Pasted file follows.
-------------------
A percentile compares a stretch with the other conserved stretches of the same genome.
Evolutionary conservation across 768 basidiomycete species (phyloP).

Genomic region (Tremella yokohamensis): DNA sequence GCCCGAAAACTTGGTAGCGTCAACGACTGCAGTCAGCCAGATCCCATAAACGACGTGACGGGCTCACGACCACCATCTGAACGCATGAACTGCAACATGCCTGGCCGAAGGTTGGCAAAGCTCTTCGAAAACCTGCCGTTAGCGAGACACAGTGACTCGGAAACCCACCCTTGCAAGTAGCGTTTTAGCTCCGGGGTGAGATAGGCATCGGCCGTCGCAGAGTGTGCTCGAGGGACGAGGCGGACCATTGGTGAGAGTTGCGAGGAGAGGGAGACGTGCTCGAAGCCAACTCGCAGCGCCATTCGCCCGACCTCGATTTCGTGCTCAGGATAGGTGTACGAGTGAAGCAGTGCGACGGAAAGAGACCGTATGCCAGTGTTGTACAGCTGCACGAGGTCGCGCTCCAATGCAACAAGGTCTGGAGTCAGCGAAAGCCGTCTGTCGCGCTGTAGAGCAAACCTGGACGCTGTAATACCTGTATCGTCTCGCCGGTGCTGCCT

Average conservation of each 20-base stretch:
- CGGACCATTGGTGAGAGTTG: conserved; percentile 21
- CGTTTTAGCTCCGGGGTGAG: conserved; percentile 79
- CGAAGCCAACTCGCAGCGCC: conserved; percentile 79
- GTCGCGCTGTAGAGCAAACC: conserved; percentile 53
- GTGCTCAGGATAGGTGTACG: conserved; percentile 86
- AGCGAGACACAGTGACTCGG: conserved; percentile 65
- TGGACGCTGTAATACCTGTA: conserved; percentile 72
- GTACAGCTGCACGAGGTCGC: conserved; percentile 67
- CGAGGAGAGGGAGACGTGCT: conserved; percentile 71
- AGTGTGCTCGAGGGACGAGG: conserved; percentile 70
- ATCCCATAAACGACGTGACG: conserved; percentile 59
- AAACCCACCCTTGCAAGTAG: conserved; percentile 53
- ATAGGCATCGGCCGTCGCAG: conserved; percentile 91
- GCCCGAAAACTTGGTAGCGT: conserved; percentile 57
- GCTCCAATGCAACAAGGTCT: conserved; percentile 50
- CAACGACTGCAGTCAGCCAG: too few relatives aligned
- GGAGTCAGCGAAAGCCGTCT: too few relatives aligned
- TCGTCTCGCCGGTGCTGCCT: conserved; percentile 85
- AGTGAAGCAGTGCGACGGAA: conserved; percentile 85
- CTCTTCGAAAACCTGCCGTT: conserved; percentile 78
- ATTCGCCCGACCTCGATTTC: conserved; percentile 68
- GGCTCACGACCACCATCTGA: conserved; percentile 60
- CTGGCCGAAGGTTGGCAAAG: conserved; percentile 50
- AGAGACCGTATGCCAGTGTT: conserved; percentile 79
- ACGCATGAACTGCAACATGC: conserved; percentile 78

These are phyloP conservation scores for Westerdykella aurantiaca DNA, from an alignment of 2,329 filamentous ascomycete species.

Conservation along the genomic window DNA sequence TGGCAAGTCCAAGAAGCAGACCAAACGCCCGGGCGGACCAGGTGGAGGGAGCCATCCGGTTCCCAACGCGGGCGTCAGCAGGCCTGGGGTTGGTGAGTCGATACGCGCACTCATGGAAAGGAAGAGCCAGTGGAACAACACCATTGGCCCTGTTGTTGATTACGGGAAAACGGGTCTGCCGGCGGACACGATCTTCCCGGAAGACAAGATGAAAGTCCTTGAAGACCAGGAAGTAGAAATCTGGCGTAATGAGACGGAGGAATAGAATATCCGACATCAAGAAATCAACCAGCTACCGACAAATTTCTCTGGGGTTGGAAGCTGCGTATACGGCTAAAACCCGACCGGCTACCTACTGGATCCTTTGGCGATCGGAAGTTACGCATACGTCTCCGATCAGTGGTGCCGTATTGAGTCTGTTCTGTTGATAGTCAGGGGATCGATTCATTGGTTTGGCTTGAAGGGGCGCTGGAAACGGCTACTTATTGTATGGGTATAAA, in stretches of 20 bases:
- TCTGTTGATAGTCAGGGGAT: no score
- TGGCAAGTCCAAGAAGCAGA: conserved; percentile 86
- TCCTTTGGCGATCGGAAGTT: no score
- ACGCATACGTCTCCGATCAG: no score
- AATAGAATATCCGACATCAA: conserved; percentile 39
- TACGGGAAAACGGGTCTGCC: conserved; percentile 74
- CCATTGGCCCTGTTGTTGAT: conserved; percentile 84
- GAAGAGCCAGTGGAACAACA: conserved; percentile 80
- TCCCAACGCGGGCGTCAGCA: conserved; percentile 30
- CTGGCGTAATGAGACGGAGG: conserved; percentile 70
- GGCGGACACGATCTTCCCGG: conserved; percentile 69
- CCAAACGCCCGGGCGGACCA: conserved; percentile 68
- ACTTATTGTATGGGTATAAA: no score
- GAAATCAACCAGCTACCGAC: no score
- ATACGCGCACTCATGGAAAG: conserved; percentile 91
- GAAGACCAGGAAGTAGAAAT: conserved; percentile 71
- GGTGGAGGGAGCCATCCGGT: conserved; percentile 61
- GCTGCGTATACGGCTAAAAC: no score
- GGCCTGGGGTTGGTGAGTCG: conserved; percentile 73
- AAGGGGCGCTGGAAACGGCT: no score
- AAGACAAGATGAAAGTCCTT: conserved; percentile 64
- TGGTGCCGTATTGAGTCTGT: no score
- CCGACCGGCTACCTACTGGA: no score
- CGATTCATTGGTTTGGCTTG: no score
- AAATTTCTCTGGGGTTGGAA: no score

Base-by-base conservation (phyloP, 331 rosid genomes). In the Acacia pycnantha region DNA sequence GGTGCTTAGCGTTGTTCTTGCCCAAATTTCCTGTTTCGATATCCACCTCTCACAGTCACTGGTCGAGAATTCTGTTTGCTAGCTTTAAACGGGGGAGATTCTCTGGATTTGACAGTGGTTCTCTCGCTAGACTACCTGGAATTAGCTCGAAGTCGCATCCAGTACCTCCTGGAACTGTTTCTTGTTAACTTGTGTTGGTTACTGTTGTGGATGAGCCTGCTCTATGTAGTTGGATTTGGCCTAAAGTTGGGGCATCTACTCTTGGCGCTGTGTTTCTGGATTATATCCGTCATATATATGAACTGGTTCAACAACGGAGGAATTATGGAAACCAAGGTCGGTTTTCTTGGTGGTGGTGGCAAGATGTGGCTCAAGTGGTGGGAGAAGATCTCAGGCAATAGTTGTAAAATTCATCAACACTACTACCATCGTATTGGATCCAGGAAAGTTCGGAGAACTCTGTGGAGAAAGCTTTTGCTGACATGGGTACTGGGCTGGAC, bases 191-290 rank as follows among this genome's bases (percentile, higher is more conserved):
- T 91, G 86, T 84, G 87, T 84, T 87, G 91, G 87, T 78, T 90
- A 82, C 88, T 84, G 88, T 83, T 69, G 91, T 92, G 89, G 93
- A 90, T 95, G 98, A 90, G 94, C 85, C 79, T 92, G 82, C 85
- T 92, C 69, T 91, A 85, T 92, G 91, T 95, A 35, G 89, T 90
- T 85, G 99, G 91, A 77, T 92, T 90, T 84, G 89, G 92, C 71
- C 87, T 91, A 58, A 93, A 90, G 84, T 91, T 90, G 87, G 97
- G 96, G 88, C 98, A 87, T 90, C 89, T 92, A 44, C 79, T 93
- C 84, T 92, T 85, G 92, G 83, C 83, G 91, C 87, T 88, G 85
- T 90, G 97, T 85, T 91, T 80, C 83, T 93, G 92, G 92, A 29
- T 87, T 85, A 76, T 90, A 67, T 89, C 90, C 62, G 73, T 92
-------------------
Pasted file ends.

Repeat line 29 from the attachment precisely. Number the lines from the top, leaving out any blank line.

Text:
- ACGCATGAACTGCAACATGC: conserved; percentile 78